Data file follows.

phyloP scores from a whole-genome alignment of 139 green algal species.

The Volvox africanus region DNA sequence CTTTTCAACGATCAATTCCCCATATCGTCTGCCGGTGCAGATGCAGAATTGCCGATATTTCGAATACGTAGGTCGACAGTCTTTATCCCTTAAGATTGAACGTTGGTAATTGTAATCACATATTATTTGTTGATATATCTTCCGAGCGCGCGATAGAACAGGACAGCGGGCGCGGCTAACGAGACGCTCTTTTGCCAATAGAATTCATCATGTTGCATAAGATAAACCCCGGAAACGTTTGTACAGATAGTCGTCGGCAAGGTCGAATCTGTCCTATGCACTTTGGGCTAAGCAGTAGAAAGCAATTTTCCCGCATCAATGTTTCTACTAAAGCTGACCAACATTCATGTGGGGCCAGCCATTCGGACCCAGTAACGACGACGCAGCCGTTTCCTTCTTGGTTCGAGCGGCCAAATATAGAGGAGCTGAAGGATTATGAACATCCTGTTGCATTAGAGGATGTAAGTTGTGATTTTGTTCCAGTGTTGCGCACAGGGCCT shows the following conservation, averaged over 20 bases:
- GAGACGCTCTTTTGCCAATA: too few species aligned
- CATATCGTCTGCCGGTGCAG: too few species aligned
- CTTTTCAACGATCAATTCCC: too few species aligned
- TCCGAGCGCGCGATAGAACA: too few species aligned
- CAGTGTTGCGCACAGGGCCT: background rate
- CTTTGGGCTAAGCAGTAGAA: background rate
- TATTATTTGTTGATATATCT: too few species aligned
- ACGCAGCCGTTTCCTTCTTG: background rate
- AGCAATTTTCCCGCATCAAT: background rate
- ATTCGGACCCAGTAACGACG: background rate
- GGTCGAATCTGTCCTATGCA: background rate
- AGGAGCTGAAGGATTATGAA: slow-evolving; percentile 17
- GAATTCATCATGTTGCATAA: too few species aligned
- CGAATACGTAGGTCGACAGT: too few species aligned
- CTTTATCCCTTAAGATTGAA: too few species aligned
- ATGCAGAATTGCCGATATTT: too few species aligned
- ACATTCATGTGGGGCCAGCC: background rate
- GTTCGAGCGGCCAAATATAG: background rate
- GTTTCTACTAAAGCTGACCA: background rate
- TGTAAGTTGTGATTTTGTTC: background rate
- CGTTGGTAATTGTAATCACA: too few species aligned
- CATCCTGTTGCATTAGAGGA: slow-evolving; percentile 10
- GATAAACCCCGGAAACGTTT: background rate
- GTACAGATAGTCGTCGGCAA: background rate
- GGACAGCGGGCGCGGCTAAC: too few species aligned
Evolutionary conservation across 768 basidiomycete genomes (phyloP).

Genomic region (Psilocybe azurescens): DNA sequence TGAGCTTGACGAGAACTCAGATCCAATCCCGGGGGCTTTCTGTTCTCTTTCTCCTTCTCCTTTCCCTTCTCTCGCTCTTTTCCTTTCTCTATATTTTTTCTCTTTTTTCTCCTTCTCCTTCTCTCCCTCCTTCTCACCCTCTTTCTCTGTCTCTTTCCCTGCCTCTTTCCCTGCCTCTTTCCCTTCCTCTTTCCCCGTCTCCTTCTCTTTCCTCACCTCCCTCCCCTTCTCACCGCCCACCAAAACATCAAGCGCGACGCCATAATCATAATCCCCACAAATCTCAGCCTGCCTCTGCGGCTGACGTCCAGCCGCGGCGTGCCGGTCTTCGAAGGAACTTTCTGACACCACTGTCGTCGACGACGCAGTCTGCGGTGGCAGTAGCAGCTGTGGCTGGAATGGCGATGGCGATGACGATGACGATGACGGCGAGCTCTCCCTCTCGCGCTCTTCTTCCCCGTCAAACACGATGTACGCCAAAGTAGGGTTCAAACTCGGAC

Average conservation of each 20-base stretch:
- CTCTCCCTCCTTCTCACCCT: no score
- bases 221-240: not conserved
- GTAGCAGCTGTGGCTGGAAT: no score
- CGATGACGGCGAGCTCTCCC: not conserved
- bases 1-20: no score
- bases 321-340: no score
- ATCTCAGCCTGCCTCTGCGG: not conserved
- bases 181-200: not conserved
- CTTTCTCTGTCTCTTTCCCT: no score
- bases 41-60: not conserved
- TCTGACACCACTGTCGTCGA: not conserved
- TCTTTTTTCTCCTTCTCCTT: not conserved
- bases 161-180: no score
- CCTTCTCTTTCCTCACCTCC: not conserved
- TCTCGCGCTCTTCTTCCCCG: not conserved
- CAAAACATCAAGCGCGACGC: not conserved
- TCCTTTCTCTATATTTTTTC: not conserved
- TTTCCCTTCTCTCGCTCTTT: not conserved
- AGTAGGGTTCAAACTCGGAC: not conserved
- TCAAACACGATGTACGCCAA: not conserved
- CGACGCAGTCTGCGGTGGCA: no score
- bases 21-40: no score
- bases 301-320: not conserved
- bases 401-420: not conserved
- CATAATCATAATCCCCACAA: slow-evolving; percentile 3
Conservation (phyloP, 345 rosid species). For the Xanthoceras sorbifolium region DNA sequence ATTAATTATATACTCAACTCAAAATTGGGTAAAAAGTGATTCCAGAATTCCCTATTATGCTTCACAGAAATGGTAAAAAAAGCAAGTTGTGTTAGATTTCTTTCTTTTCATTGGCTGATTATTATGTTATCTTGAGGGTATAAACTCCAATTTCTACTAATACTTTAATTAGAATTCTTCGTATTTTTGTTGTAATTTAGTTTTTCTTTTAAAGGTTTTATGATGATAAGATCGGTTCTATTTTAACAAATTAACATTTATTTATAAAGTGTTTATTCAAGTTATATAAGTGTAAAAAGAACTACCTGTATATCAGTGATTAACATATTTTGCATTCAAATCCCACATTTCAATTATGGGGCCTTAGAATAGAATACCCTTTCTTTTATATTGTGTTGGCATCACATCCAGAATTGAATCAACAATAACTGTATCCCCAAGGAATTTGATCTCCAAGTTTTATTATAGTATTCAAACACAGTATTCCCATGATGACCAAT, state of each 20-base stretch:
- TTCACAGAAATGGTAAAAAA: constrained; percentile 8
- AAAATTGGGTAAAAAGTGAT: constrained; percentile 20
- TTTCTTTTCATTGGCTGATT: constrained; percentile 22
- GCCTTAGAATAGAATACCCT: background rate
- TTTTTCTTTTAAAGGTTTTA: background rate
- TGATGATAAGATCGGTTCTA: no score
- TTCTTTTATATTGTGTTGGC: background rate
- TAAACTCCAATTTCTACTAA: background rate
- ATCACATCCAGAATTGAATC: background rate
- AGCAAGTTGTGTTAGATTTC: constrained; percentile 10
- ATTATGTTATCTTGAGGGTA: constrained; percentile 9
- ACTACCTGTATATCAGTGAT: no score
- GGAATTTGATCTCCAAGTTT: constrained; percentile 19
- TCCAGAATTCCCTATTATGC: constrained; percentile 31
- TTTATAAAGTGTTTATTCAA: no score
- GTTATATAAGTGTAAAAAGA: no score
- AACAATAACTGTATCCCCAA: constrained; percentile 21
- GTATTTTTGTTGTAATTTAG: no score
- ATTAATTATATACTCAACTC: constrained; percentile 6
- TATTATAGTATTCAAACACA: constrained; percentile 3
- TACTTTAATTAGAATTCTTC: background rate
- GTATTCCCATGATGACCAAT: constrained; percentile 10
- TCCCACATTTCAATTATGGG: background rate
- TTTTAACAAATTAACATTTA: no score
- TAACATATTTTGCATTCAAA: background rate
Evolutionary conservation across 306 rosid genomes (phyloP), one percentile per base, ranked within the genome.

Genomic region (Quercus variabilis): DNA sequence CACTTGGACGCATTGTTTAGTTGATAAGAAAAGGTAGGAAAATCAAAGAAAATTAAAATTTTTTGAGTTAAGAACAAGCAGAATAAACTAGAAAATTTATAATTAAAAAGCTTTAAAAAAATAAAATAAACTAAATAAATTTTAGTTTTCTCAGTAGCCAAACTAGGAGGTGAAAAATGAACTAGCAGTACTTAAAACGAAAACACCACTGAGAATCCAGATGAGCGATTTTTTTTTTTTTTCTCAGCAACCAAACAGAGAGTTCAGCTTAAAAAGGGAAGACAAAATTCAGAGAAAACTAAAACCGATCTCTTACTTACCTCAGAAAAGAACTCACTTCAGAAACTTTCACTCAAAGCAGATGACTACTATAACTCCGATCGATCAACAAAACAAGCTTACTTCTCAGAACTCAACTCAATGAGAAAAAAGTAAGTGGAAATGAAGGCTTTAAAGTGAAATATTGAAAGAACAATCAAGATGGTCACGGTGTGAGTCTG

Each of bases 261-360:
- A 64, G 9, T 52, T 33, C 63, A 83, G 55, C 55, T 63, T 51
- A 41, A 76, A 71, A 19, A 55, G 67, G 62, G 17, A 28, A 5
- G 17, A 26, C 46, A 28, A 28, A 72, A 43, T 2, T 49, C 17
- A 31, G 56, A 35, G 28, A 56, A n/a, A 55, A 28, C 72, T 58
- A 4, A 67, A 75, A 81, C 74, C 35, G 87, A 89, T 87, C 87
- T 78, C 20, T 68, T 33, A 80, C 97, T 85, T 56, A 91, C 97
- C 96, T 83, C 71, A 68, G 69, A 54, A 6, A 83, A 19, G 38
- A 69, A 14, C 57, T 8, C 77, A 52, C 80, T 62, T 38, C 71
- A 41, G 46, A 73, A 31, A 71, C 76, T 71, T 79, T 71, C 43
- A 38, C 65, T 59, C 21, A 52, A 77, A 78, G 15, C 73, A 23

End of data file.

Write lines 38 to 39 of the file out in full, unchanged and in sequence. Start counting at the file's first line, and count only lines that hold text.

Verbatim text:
- bases 181-200: not conserved
- CTTTCTCTGTCTCTTTCCCT: no score